Throughout his ministry, Jesus revealed his glory. Glory is a word that refers to the visible presence of God. As Jesus turned water from the jars used for ceremonial cleansing into the new wine that symbolized his kingdom he revealed his glory. As he drove out evil spirits, cleansed lepers, gave sight to the blind, and made the lame to walk, he revealed his glory. As he miraculously multiplied bread and fed a multitude, he revealed his glory.
When he forgave sins, people objected: Only God can forgive sins. Jesus didn’t argue, he only helped strengthen this very connection by doing something else only God could do: He spoke the word and crippled legs were healed. He spoke the word and Lazarus was restored to life. He spoke the word and the centurion’s daughter became well.
He then did something only a perfectly sinless human whose life was of infinite value could do: he made purification for the sins of the world on the cross. After this, the Father did for him what he could not do for himself since he was genuinely dead: the Father raised his Son bodily from the dead – still both God and human.
After witnessing all of these acts, John, speaking for his fellow disciples as well, writes: We have seen his glory, the glory of the One and Only who came from the Father full of grace and truth. In other words, they saw in Jesus the same glorious traits and abilities as God. Like Father, like Son. The two were obviously made of the same “stuff.”
Among their shared traits was this: The Son who came from the Father was “full of grace and truth.” John writes in verse 16: “From the fullness of his grace we have all received one blessing after another.”
That is a statement to which all people of faith in Christ can declare a worshipful “Amen.” “Amen!” Father and Son are united in essence and purpose. Come, all you men, women and children of faith. Come, let us adore him!
By the grace of God, grace made possible thanks to God’s only Son, we also are God’s children. John writes: “To all who received him, to those who believed in his name, he gave the right to become children of God.”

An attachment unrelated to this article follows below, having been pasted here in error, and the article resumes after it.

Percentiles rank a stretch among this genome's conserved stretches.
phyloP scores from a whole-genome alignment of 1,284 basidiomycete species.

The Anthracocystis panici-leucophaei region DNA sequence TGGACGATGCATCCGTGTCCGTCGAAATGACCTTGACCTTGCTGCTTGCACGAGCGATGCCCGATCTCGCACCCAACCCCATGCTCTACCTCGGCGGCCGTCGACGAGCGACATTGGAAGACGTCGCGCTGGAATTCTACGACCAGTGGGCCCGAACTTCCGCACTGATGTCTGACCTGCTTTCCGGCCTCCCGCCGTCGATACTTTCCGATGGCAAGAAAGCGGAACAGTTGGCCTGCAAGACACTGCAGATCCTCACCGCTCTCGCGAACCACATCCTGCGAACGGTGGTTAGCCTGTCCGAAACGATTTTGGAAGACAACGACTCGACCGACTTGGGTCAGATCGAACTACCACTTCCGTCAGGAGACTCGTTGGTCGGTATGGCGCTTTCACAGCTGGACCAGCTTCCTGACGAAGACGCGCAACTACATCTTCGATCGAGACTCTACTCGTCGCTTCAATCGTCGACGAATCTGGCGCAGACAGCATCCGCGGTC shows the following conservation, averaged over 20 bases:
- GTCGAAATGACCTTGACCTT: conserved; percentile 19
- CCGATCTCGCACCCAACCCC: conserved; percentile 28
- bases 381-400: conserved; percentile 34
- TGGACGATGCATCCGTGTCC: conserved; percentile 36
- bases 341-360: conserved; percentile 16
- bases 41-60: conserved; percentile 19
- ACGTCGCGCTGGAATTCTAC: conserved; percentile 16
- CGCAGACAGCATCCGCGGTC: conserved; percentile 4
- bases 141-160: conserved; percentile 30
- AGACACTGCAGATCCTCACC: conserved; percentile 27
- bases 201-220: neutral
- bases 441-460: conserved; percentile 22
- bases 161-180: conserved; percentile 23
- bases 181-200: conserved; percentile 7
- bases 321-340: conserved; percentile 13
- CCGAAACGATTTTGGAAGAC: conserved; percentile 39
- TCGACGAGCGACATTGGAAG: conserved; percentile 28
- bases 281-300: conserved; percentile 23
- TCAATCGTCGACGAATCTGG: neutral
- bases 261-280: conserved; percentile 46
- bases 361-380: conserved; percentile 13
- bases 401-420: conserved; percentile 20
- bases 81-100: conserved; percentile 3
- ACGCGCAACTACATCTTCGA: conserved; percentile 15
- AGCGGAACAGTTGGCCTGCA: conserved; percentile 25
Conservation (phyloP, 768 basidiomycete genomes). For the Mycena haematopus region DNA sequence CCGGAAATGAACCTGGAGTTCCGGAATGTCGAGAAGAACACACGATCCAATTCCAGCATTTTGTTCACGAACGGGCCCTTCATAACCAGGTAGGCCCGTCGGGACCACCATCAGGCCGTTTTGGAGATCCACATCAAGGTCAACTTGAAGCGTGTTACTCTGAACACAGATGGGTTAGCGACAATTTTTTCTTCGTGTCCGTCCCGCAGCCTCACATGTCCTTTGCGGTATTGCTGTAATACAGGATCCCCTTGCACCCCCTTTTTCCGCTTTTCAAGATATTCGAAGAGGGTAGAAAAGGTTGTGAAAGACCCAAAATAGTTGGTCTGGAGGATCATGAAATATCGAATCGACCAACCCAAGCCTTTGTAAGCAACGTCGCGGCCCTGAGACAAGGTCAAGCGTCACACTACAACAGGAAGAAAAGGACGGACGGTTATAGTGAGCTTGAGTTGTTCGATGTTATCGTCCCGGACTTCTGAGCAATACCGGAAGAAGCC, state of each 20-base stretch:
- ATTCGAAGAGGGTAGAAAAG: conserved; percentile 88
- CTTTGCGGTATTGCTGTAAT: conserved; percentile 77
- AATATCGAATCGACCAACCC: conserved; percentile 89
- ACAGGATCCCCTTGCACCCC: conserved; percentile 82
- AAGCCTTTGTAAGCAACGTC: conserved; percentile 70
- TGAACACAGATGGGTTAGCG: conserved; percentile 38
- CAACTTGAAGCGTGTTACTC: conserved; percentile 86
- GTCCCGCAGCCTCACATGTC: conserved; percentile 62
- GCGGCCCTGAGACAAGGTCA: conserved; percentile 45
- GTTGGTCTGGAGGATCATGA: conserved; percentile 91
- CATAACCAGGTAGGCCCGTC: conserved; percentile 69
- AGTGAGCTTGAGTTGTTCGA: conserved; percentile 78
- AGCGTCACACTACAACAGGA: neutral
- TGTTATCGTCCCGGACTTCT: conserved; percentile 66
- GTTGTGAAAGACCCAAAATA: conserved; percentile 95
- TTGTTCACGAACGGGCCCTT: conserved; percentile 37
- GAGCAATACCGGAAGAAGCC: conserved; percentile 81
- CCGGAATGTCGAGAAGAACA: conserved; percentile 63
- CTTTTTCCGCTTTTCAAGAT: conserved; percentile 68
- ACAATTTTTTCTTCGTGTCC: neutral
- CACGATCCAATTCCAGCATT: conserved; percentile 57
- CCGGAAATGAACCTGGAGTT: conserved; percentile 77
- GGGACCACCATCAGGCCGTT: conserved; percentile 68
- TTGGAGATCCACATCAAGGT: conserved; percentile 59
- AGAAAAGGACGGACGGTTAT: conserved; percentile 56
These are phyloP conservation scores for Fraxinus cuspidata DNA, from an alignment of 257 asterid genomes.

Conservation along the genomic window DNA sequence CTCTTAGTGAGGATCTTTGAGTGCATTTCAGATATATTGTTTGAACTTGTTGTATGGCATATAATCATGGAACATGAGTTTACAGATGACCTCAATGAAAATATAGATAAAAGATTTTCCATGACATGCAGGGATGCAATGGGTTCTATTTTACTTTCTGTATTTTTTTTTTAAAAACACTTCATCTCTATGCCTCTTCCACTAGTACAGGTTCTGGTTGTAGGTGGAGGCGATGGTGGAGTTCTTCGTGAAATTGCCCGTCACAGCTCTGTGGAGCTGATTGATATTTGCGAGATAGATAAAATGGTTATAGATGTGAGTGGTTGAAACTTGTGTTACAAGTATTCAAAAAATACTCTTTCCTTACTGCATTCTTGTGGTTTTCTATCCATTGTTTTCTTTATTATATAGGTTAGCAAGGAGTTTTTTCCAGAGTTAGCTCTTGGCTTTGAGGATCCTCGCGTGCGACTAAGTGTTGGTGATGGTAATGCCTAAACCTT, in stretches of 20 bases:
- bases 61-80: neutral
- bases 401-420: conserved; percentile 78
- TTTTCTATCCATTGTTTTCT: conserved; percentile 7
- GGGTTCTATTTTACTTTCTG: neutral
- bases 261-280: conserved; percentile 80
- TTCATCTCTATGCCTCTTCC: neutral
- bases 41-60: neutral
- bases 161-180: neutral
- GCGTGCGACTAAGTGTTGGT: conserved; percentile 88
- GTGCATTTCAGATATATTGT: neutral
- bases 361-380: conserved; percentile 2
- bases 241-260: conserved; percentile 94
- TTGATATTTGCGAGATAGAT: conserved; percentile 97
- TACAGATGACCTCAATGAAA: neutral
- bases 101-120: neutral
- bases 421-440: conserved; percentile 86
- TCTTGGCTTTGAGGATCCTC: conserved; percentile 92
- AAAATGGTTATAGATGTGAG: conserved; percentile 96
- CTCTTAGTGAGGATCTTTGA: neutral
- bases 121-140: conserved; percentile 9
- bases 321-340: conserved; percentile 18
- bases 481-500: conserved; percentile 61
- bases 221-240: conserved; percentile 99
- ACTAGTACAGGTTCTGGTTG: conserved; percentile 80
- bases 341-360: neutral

Rise to adore the mystery… the mystery of God’s love. For God so loved the world that he gave his One and Only Son. His love was so great he could not keep from sending a part of himself, his only Son, a much-loved Son, to become one of us … so that his Son might die as a sacrifice of atonement for our sins.
Such love is a mystery … an amazing, awesome, wondrous mystery. It draws us and compels us to honor that gift of love year after year after year. It fills us with humble, grateful, worshipful adoration. The Christ Child lying in the manger draws us like a magnet closer and closer to God.
What could be more relevant to your life at Christmas than this: to worship him, Christ the Lord! Amen.
Prayer of Response
ather, Your love amazes us. Your greatness astounds us. Your goodness overwhelms us. From the fullness of your grace, we most certainly have received one blessing after another. Our hearts are filled with wonder to think that you care about us so very much. With deep gratitude we lift our voices in praise and our lives to your service. Amen.
Order of Worship
REJOICE! GOD IS WITH US!
Advent Scripture Reading: Isaiah 9:2-7
*Advent Hymn Of Hope: PsH #337:1,3,4 “Joy to the World! The Lord is Come”
*God Greets Us and We Greet One Another
TRUST IN GOD YOUR SAVIOR
Call to Sincere Penitence: Isaiah 58:1-10
Prayer of Confession
We Seek a Savior: PsH #329: 1-4 “Come, Thou Long-Expected Jesus”
Good News: Isaiah 57:15,16
We Celebrate Our Savior: PsH #345:1-3 “Hark! the Herald Angels Sing”
Living as Children of the Light: Exodus 20
HEAR AND EMBRACE THE WORD OF GOD
*A Hymn of Preparation: PsH #332:1,3,4,5 “Hark! A Thrilling Voice is Sounding”
Scripture: John 1:1-14
Message: “Worship the Mystery: God’s One and Only Son”
Prayer of Application
*Hymn of Response: PsH #344:1,3,4 “Silent Night! Holy Night!”
TAKE DELIGHT IN SERVING THE LORD
We Worship God with Our Offerings
*Doxology: PsH #336:1,7 “Savior of the Nations, Come”